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Forms and CGI

The original and still most popular use for forms is in conjunction with CGI (Common Gateway Interface). In the CGI way of doing things, the data the user enters is sent to the web server, where a program processes the data and returns the results. In other words, all the data is processed on the server, not in the web browser.

Let's expand our earlier example to show how to incorporate CGI:

<FORM ACTION="/cgi-bin/">
favorite color: <INPUT name="favecolor">

which gives us

favorite color:

Here's what the new pieces mean:

<FORM ACTION="/cgi-bin/">
ACTION tells the browser where to send the data for processing (more on that shortly). ACTION is required with every form, even forms that don't use CGI.

<INPUT name="favecolor">
We've added the NAME attribute. NAME identifies each field, "names" it so it can be referred to later.

This <INPUT ...> tag creates the "submit" button, which the user presses to send the form to the web server.

That's the basic set up for a CGI form, but what happens after the user presses Submit? Consider, for example, this simple form:

Join our mailing list


Here's the chain of events when the user hits "Submit":

diagram of the CGI process
  1. When the user presses Submit, the browser sends the form data to the web server.
  2. The web server launches the CGI program which was written to process this form.
  3. The CGI program does whatever it does with the data. The program might consult a database, perform calculations on the data, use the data to add the user to a mailing list, whatever the programmer wants it to do. Whatever else the program does, it generates a web page using HTML so the user can see the results of submitting the form.
  4. The CGI program passes the HTML back to the web server.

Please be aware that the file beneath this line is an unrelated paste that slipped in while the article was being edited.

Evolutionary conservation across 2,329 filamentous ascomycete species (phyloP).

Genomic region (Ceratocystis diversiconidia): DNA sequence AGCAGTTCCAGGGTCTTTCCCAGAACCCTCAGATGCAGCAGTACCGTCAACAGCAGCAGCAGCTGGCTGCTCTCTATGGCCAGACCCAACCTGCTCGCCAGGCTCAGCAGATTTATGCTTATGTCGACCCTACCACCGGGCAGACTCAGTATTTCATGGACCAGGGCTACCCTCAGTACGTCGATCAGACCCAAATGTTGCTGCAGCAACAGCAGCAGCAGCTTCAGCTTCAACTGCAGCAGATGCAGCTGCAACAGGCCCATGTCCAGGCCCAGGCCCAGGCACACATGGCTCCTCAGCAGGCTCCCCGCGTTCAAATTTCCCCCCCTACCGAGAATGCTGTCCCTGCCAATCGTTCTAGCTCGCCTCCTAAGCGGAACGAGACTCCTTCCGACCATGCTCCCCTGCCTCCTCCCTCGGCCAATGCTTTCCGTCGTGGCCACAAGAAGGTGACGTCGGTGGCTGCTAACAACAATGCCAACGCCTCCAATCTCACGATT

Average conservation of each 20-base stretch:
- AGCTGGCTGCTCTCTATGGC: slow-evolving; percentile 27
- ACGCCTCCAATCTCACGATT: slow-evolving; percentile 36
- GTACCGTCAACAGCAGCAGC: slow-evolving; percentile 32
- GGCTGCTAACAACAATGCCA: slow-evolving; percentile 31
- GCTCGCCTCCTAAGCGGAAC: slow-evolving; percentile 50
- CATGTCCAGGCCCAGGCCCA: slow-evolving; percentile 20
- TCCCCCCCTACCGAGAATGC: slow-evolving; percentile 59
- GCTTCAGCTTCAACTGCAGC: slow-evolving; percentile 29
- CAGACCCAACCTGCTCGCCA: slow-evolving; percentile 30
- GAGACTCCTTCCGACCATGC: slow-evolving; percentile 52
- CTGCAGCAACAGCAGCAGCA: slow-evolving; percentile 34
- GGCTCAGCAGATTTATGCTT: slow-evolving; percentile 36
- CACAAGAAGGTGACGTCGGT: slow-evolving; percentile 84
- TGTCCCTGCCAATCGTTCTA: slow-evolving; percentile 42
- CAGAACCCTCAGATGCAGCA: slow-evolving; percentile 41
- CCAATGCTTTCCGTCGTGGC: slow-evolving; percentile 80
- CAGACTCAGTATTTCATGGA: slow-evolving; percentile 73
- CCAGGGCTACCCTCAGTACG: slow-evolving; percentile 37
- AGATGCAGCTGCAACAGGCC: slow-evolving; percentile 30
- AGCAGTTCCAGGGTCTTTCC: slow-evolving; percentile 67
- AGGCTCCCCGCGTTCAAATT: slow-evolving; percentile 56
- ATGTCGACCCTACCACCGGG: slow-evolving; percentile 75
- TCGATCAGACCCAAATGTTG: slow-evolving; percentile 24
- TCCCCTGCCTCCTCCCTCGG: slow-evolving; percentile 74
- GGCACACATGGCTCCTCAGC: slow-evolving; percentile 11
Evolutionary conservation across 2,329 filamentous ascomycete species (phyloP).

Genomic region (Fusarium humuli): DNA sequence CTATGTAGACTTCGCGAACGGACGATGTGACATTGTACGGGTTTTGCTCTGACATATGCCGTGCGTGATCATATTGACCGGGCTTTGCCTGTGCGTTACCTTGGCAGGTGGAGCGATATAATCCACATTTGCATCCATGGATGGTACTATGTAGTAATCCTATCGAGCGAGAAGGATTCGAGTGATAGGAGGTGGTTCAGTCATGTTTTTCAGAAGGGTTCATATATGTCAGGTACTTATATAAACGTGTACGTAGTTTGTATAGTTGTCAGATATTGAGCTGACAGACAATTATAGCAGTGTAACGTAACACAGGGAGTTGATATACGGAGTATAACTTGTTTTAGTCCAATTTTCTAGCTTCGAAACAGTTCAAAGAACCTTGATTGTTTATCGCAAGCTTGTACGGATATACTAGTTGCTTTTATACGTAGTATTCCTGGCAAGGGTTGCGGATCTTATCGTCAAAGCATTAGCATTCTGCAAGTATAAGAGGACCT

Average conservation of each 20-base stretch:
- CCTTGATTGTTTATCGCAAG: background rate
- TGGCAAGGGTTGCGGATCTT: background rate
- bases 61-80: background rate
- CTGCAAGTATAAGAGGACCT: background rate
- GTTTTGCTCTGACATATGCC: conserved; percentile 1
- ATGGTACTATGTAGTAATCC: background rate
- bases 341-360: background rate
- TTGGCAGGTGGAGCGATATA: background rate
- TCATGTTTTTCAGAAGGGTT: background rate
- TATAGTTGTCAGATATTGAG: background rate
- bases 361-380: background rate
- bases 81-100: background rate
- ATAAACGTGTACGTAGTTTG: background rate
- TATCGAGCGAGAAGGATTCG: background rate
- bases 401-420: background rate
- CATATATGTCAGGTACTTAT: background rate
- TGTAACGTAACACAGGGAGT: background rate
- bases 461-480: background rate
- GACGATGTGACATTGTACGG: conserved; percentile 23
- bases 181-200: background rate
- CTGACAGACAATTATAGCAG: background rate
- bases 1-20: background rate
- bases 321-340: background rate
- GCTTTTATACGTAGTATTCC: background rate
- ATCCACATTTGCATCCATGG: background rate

5. The web server passes the HTML back to the browser.

So there are three pieces to the CGI process: the form on your web page, the web server, and the CGI program. This guide deals with the first part: how to use HTML to make a form. Your web administrator handles the web server, and for a good guide on how to write CGIs, we recommend James Marshall's excellent (and short) CGI Made Really Easy.

NOTE: If you want to get started writing HTML forms but don't have a CGI set up yet, you can use our publicly available CGI at ../cgi-bin/ This CGI will produce a web page of all the fields sent to it, so you can see if the forms work the way you intended. Most of the forms on the rest of this page will use this CGI.

Technically speaking there is no such thing as "a CGI". "CGI" is a standard protocol, not an actual implementation. However, it has become common to refer to a program which uses the CGI standard as "a CGI", and we will follow that custom here.

One of the reasons CGI is so popular is that the CGI program can be written in just about any programming language: C, C++, Perl (the most popular language for CGI), Visual Basic, etc. CGI was designed to allow great flexibility in processing the form data, while still allowing the results to be returned as HTML (or other formats, but HTML is the most popular).

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